Allegheny County

Race for Allegheny County Executive heating up; May primary election just days away

ALLEGHENY COUNTY, Pa. — Theresa Colaizzi, Dave Fawcett, Sara Innamorato. Michael Lamb, Will Parker, and John Weinstein are the six Democrats battling to become the next Allegheny County Executive. Joe Rocky is the only Republican running.

In a crowded primary race filled with seven candidates and important issues like public safety, housing, and county-run facilities, three voices have risen to the front of the pack: Sara Innamorato, Michael Lamb, and John Weinstein. On Friday, Channel 11 News sat down with each of them.

State Representative Sara Innamorato:

“Being a state representative and having those connections are completely and utterly vital for the next county executive,” Innamorato said.

Pittsburgh City Controller Michael Lamb:

“I’ve been working around county government and city government for all of my career,” Lamb said.

County Treasurer John Weinstein:

“Six consecutive terms, I’m the only candidate who still works for Allegheny County,” Weinstein said.

We asked them what issues they would prioritize. For Weinstein, public safety is key.

“People have to feel safe and as the county executive, we could utilize resources to help the municipalities the communities that need it the most,” Weinstein said.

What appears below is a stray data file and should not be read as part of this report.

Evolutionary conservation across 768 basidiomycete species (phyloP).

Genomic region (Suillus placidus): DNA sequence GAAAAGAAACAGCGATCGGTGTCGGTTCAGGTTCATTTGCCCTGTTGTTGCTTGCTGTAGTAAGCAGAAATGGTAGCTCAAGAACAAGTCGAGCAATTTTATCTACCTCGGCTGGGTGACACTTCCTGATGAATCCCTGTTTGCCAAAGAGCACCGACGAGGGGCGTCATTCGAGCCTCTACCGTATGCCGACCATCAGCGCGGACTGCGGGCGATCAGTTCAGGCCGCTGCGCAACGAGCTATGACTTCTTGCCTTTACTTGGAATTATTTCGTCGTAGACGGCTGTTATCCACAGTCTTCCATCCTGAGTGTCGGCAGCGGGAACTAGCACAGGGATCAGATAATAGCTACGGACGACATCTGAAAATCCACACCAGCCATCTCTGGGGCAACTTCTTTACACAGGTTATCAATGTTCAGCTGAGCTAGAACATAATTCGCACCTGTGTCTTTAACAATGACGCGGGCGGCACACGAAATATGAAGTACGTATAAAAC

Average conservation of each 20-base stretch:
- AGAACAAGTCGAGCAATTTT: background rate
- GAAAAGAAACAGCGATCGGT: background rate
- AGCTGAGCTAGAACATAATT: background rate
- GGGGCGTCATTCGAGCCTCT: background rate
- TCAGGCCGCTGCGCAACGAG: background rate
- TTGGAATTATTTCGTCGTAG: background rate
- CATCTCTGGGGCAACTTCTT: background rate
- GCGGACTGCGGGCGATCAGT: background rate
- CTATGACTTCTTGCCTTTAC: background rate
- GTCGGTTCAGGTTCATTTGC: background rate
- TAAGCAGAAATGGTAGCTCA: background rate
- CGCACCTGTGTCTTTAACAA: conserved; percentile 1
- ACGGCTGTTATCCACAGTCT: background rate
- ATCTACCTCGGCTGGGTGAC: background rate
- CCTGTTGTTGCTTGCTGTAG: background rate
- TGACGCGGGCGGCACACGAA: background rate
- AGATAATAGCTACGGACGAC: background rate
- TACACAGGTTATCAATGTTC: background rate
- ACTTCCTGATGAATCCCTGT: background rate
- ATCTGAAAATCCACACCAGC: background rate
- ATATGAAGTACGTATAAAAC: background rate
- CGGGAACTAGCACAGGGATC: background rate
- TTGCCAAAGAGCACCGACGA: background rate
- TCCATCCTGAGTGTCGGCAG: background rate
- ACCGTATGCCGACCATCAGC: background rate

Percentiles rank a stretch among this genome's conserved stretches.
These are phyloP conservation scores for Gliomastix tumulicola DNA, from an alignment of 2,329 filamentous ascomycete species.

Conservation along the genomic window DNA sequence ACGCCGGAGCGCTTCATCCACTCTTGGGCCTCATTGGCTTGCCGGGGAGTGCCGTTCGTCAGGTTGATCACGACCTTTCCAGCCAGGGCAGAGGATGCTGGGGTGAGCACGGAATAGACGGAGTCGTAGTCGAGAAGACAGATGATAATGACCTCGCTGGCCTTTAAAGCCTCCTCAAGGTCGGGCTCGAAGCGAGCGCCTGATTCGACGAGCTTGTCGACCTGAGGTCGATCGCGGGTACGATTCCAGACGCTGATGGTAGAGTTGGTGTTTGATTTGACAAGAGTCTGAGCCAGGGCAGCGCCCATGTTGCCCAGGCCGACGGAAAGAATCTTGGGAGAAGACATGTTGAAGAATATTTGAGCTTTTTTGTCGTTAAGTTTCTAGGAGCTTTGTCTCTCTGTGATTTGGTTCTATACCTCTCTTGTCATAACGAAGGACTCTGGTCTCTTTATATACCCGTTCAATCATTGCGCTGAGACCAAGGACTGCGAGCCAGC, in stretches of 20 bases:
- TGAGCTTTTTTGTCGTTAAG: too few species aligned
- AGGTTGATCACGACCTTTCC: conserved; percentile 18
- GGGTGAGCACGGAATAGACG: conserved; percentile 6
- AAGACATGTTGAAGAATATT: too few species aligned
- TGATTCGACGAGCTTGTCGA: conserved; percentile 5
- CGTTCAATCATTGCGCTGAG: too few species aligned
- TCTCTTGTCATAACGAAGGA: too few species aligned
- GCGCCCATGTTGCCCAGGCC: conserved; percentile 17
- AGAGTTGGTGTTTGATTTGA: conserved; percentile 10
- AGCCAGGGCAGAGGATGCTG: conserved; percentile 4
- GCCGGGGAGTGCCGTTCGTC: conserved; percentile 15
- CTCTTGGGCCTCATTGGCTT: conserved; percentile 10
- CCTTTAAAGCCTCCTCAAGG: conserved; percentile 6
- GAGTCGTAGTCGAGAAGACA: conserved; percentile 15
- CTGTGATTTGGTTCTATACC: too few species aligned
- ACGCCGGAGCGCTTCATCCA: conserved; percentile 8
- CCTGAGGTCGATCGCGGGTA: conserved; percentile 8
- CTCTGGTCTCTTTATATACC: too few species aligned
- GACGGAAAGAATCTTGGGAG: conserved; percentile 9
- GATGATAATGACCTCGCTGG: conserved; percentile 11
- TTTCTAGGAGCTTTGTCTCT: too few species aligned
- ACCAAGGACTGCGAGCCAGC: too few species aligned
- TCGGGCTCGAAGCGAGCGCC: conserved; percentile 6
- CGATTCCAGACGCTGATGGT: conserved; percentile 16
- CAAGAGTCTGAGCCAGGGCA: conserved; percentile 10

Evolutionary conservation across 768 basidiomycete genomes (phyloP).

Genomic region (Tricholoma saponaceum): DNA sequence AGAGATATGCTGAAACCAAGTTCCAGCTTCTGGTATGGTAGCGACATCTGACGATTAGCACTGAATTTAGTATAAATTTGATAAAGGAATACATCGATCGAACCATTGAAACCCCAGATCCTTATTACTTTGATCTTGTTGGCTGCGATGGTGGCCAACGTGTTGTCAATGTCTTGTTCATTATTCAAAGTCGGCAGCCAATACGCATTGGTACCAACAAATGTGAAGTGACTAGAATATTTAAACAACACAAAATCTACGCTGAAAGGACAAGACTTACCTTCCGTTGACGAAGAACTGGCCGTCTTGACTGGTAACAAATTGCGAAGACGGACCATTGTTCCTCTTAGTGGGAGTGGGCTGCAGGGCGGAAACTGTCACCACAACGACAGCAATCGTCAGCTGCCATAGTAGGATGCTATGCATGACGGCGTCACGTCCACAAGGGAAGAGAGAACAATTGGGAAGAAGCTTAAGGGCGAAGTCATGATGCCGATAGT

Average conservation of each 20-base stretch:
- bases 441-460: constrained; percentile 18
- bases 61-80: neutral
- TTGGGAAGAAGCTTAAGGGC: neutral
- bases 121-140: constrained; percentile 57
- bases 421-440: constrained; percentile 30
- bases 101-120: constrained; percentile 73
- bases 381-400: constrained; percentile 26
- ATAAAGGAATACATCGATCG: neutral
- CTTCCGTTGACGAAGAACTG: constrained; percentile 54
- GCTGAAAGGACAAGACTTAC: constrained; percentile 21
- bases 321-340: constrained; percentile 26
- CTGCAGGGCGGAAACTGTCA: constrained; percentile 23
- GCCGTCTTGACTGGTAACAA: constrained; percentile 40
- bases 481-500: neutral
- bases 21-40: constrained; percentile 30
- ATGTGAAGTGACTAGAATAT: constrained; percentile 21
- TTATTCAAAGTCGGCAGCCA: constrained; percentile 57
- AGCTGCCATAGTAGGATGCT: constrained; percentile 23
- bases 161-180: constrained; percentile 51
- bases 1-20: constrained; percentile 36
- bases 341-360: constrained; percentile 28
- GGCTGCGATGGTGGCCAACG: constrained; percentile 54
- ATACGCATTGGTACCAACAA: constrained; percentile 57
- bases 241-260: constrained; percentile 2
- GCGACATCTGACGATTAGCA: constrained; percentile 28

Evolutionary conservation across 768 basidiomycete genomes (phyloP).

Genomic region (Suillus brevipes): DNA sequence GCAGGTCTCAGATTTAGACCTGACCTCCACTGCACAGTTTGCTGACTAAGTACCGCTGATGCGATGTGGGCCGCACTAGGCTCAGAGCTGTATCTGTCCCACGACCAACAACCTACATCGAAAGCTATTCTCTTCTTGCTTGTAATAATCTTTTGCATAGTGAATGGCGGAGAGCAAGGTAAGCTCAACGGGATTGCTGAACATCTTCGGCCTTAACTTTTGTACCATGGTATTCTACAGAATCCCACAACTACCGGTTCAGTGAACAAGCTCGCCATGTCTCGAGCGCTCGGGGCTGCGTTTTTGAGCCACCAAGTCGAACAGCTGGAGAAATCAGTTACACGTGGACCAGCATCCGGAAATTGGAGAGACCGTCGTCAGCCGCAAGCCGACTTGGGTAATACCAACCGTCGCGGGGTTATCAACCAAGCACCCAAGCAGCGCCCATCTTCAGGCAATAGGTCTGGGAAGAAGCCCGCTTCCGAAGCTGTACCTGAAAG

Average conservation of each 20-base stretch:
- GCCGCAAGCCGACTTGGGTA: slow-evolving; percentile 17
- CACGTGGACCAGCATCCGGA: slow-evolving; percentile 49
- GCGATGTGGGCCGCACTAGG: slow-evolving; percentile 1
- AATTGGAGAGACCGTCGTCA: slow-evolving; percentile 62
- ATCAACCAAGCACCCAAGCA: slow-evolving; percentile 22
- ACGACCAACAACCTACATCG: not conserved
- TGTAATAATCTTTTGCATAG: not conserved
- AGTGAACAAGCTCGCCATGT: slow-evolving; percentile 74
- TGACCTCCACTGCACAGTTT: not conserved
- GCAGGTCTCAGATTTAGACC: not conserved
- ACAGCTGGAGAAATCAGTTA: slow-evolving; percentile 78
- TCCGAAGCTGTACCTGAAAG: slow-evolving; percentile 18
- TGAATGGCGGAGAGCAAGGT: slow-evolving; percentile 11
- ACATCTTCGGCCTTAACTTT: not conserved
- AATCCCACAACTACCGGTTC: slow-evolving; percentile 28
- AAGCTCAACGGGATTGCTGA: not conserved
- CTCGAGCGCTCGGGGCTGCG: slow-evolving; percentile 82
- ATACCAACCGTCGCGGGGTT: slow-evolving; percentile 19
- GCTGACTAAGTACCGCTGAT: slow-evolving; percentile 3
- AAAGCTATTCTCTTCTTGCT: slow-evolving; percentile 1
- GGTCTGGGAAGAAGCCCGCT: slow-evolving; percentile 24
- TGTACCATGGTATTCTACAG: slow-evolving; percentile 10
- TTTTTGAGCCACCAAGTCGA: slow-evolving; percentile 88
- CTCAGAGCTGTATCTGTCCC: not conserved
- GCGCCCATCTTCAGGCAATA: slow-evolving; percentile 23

Innamorato stressed the need for affordable housing.

“It means that we are addressing the homelessness in our region, it means that we are creating programs where working families can afford to purchase a home and stay here and raise their family here,” Innamorato said.

Lamb wants to bring jobs back to the region and suggested free tuition for community college.

“We have close to 40,000 job vacancies here in Allegheny County and 60% require some form of certificate and not a four-year degree,” Lamb said.

On the issue of the Shuman Juvenile Detention Center and Allegheny County Jail. All agreed the jail needs new leadership, more staffing, and oversight.

As for Shuman, Lamb would like to partner with neighboring counties to help with costs.

“I think it has got to be publicly run because, to me, private says profit,” Lamb said.

Innamorato and Weinstein want to reimagine the juvenile center.

“The number one goal of that should be about restoration and connecting youth back to the community, ultimately,” Innamorato said.

“We are going to have mental health counselors, addiction counselors, we are going to have a truancy counselor,” Weinstein added.

Election day is this coming Tuesday and candidates have just days to sway undecided voters.

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